|US6939954||27 Aug 2001||6 Sep 2005||The Lauridsen Group Incorporated||Isolated bovine lgG heavy chain protein and its use as an antimicrobial|
|US7491407 *||31 Oct 2002||17 Feb 2009||North Carolina State University||Fiber-based nano drug delivery systems (NDDS)|
|US7833260||20 Jul 2007||16 Nov 2010||Orbusneich Medical, Inc.||Bioabsorbable polymeric medical device|
|US7846197||20 Jul 2007||7 Dec 2010||Orbusneich Medical, Inc.||Bioabsorbable polymeric medical device|
|US7846361||20 Jul 2007||7 Dec 2010||Orbusneich Medical, Inc.||Bioabsorbable polymeric composition for a medical device|
|US7897224 *||22 Jul 2009||1 Mar 2011||Thatcher G Lawrence||Bioabsorbable polymeric composition for a medical device|
|US7947069 *||10 Dec 2002||24 May 2011||University Of Washington||Medical devices comprising small fiber biomaterials, and methods of use|
|US7959942||14 Jun 2011||Orbusneich Medical, Inc.||Bioabsorbable medical device with coating|
|US8323675||12 Apr 2005||4 Dec 2012||Genzyme Corporation||Soft tissue prosthesis for repairing a defect of an abdominal wall or a pelvic cavity wall|
|US8460362||20 Jul 2007||11 Jun 2013||Orbusneich Medical, Inc.||Bioabsorbable polymeric medical device|
|US8460364||20 Jul 2007||11 Jun 2013||Orbusneich Medical, Inc.||Bioabsorbable polymeric medical device|
|US8460695||23 Oct 2012||11 Jun 2013||Genzyme Corporation||Making a soft tissue prosthesis for repairing a defect of an abdominal wall or a pelvic cavity wall|
|US8541028||3 Aug 2005||24 Sep 2013||Evonik Corporation||Methods for manufacturing delivery devices and devices thereof|
|US8691321||20 Oct 2007||8 Apr 2014||Orbusneich Medical, Inc.||Bioabsorbable polymeric composition and medical device background|
|US8716410||15 Nov 2010||6 May 2014||Nanyang Technological University||Biodegradable thermoplastic elastomers|
|US8728528||18 Dec 2008||20 May 2014||Evonik Corporation||Process for preparing microparticles having a low residual solvent volume|
|US20030095998 *||31 Oct 2002||22 May 2003||North Carolina State University||Fiber-based nano drug delivery systems (NDDS)|
|US20030171053 *||10 Dec 2002||11 Sep 2003||University Of Washington||Medical devices comprising small fiber biomaterials, and methods of use|
|US20030236319 *||27 Nov 2002||25 Dec 2003||Hye-Sung Yoon||Block copolymers for surgical articles|
|US20070059523 *||13 Aug 2004||15 Mar 2007||Kang Yeon S||Process for preparing elastic fiber having high modulus, alkali-resistance and heat-resistance|
|US20080051874 *||20 Jul 2007||28 Feb 2008||Orbusneich Medical, Inc.||Bioabsorbable Polymeric Medical Device|
|US20080051875 *||20 Jul 2007||28 Feb 2008||Orbusneich Medical, Inc.||Bioabsorbable Polymeric Medical Device|
|US20080097575 *||20 Oct 2007||24 Apr 2008||Orbusneich Medical, Inc.||Bioabsorbable Medical Device with Coating|
|US20080097576 *||23 Jul 2007||24 Apr 2008||Orbusneich Medical, Inc.||Bioabsorbable Polymeric Medical Device|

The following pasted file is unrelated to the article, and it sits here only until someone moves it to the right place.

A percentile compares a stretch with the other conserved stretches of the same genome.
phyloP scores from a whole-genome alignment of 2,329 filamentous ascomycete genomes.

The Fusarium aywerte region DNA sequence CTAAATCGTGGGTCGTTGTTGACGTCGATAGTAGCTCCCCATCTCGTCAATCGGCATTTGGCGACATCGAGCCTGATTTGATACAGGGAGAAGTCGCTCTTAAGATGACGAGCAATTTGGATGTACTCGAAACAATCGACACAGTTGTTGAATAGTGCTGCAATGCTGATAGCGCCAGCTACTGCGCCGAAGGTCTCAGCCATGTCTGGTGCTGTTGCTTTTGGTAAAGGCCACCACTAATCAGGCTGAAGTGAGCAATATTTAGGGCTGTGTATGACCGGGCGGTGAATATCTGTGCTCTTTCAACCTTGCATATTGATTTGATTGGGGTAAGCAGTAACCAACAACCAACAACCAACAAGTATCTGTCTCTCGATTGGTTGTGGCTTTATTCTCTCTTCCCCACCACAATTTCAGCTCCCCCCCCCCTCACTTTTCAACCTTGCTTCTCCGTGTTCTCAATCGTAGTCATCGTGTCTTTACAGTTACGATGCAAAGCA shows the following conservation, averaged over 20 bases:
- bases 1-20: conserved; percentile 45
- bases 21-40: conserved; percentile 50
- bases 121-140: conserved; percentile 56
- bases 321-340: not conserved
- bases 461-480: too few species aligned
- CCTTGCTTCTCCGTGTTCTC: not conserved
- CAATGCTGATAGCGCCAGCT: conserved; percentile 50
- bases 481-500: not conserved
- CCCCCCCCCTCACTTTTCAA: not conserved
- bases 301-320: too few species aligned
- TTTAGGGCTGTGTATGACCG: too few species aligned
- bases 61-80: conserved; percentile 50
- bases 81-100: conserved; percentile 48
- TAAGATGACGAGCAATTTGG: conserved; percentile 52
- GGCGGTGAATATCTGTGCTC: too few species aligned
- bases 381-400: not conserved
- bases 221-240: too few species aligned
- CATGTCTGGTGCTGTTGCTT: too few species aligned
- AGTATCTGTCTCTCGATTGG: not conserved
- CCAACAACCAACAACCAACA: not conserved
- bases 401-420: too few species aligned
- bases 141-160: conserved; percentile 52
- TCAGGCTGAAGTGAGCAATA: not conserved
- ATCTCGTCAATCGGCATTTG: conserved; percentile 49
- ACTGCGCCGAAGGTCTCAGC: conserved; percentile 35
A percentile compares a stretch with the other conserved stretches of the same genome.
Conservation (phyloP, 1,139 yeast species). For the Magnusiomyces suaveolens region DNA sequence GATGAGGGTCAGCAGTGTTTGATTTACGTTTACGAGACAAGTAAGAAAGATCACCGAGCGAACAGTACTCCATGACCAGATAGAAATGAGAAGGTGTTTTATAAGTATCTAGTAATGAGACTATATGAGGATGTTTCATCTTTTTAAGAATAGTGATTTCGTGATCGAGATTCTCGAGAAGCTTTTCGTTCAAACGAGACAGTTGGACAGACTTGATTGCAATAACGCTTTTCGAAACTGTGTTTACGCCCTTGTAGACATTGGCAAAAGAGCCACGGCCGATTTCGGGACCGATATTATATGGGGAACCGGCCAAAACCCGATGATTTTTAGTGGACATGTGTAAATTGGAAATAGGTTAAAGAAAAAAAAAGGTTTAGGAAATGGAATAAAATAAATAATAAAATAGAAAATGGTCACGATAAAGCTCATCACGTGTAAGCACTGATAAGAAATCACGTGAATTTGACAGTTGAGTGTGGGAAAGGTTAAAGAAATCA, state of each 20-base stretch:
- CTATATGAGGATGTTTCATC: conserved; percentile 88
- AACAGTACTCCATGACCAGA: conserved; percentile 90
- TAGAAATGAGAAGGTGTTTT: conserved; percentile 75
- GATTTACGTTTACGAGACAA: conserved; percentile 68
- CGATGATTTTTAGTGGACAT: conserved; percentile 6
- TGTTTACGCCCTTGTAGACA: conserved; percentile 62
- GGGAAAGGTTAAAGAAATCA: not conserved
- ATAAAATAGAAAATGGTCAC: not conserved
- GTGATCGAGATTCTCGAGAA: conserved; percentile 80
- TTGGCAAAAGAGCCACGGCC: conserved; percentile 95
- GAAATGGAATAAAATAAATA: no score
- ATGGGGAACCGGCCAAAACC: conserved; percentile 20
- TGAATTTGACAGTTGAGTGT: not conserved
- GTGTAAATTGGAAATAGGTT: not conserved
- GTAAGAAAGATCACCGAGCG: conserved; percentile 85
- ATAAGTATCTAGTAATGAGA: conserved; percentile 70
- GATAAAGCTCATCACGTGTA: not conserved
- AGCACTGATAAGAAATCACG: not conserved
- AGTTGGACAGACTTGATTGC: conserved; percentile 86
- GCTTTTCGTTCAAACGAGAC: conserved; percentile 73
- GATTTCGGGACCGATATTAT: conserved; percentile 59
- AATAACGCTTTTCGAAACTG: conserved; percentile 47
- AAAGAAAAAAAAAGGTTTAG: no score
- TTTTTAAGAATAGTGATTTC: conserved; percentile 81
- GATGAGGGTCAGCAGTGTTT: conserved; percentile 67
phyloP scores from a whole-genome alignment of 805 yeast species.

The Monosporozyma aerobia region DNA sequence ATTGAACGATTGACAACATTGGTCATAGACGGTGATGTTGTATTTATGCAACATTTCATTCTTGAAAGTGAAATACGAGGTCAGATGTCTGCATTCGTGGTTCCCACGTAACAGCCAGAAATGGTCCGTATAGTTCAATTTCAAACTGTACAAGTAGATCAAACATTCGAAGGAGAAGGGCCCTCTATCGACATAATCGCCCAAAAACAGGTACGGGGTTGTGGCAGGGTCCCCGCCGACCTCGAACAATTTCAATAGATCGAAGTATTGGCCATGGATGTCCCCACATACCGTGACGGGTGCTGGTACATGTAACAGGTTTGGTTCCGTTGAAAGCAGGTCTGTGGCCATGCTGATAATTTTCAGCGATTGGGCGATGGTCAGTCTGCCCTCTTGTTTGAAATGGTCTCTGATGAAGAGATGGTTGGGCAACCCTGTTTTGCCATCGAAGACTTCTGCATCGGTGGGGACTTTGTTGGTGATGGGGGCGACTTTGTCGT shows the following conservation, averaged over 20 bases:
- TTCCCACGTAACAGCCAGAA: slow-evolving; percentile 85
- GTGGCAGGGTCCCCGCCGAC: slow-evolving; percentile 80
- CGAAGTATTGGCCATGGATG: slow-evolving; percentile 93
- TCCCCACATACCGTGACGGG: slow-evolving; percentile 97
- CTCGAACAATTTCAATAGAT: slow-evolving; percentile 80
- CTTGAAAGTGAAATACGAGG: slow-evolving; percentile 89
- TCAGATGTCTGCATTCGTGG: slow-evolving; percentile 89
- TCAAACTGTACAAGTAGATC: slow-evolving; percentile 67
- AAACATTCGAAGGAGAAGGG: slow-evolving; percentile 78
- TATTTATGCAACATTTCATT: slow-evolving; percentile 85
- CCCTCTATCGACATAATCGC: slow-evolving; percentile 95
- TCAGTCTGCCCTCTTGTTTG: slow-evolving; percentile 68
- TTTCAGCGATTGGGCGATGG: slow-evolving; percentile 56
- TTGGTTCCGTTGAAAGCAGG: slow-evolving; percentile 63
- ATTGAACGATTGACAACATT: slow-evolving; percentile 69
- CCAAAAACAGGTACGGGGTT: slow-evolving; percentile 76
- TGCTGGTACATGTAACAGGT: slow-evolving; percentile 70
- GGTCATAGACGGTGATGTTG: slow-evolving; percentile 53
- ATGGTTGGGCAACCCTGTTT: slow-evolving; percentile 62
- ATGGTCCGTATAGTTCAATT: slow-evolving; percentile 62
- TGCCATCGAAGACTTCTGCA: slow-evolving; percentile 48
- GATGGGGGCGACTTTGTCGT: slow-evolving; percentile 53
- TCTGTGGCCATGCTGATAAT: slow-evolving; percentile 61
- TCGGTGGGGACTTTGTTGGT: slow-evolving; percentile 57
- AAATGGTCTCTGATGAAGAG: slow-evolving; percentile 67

|US20080118546 *||20 Jul 2007||22 May 2008||Orbusneich Medical, Inc.||Bioabsorbable polymeric composition for a medical device|
|US20080206440 *||20 Oct 2007||28 Aug 2008||Orbusneich Medical, Inc.||Bioabsorbable Polymeric Composition and Medical Device Background|
|US20090232941 *||16 Oct 2008||17 Sep 2009||Sean Farmer||Beverage Compositions|
|US20100003327 *||22 Jul 2009||7 Jan 2010||Orbusneich Medical, Inc.||Bioabsorbable Polymeric Composition for a Medical Device|
|US20100093946 *||13 Oct 2009||15 Apr 2010||Orbusneich Medical, Inc.||Bioabsorbable Polymeric Compositions and Medical Devices|
|US20100094405 *||9 Oct 2009||15 Apr 2010||Orbusneich Medical, Inc.||Bioabsorbable Polymeric Medical Device|
|US20110130822 *||2 Jun 2011||Orbusneich Medical, Inc.||Bioabsorbable Polymeric Compositions and Medical Devices|
|WO2000001426A1 *||5 Jul 1999||13 Jan 2000||Malcolm W R Brown||Blend of bioresorbable polymers|
|WO2008051881A2 *||20 Oct 2007||2 May 2008||Orbusneich Medical Inc||Bioabsorbable medical device with coating|
|WO2013055983A1||12 Oct 2012||18 Apr 2013||Advanced Technologies And Regenerative Medicine, Llc||Segmented, epsilon-caprolactone-rich, poly(epsilon-caprolactone-co-p-dioxanone) copolymers for medical applications and devices therefrom|
|U.S. Classification||424/426, 623/7, 442/49, 428/36.1, 428/399, 428/398, 442/308, 428/400, 442/194, 424/443, 606/232, 424/444, 428/35.7, 428/397, 606/231, 428/308.4|
|International Classification||A61L31/06, A61L27/18, A61L17/10, A61L15/64|
|Cooperative Classification||Y10T442/183, Y10T428/249958, Y10T442/425, Y10T442/3106, Y10T428/2975, Y10T428/2976, A61L27/18, A61L17/10, Y10T428/1362, Y10T428/2973, Y10T428/2978, A61L15/64, A61L31/06, Y10T428/1352|
|European Classification||A61L31/06, A61L27/18, A61L17/10, A61L15/64|
|30 Dec 1999||FPAY||Fee payment|
Year of fee payment: 4
|2 Jan 2004||FPAY||Fee payment|
Year of fee payment: 8
|2 Jan 2008||FPAY||Fee payment|
Year of fee payment: 12
|7 Jan 2008||REMI||Maintenance fee reminder mailed|